Scenic Saturday: Water and Lava in the Oregon High Cascades

A post by Chris RowanA post by Anne JeffersonToday we launch the second major stage of our summer adventure – departing for the UK and Ireland later this evening. But a week ago today, we were in my PhD field area, the McKenzie River watershed in the central Oregon Cascades. Joined by Dana and Lockwood, we had a fabulous day exploring the interplay of water and lava in creating a spectacular landscape and revisiting some of my favorite spots from my PhD years.

My favorite picture of the day comes from Upper Proxy Falls, where snowmelt spilling off a hanging valley forms a high waterfall into a mysterious pool. For no matter how much water tumbles down the falls, the pool never overflows into any stream. Instead, the water sinks through the bottom of the pool into a 1500 year old basaltic andesite lava flow (with a 15,000 year old basalt flow under that). Several miles downvalley, and a 1000 feet lower in elevation, the water from Proxy Falls re-emerges as part of huge a spring. But I love to sit near the pool of Upper Proxy Falls and contemplate the mysteries of water and lava.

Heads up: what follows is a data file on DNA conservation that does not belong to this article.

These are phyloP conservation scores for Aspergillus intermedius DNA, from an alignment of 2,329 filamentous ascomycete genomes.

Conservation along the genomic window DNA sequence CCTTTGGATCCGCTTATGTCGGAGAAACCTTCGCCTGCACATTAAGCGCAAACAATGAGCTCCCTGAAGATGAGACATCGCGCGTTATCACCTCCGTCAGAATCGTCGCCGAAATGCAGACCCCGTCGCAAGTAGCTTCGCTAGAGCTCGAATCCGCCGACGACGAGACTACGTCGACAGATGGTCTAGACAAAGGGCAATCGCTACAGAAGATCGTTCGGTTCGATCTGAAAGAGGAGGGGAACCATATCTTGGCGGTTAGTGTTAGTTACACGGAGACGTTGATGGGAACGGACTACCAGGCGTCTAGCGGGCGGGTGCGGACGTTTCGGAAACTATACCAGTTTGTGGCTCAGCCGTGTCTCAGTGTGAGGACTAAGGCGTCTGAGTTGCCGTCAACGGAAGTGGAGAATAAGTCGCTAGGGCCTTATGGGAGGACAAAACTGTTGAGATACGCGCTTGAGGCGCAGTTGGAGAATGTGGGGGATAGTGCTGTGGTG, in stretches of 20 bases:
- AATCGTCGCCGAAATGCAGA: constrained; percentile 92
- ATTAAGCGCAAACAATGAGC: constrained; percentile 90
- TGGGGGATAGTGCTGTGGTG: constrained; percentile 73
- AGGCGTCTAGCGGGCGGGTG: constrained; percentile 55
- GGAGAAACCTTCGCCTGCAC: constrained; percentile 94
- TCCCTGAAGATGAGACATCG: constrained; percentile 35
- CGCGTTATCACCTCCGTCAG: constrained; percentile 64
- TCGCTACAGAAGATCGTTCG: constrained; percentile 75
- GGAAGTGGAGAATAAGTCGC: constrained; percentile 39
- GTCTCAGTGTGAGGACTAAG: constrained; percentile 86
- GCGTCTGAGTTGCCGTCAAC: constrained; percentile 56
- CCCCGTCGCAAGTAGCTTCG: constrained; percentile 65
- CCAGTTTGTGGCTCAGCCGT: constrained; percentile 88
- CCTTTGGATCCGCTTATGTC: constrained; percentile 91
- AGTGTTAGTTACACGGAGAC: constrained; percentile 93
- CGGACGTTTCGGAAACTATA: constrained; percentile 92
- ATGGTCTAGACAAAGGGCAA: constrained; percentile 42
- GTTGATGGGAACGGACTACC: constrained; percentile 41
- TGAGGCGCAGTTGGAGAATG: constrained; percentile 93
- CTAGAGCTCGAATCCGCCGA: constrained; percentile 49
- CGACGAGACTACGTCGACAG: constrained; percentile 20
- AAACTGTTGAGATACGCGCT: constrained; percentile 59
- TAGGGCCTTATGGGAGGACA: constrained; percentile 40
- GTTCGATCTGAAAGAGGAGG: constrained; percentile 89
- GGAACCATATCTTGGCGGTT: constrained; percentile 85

Waterfall with wood at base and forest surrounding.

Upper Proxy Falls, Oregon. Photo by A. Jefferson, July 2013.

For Chris, it was fascinating to see Anne enthusiastically guiding us through the springs and lava flows of her scientific youth, and explaining how the subsurface plumbing system created by ancient lava flows was just as important as what we saw on the surface. But we also made it up the top of the McKenzie pass, where we got a nice view of where a lot of that lava ultimately came from, the volcanoes of the High Cascades.

2 of the 3 Sisters rising up from behind a lava flow at the Dee Wright Volcano Observatory, High Cascades. Photo: Chris Rowan 2013

2 of the 3 Sisters rising up from behind a lava flow at the Dee Wright Volcano Observatory, High Cascades. Photo: Chris Rowan 2013

The lava-dominated landscape reminded me a bit of Hawaii, even if the tectonic setting is totally different. And it was useful to get a good idea of what was lying underneath all the trees at lower altitudes. Check out Lockwood’s blog for some nice panoramas from the same spot.

Categories: geomorphology, hydrology, outcrops, photos, volcanoes

Comments (1)

  1. TedWillis says:

    Beautiful, informative. Thanks for that!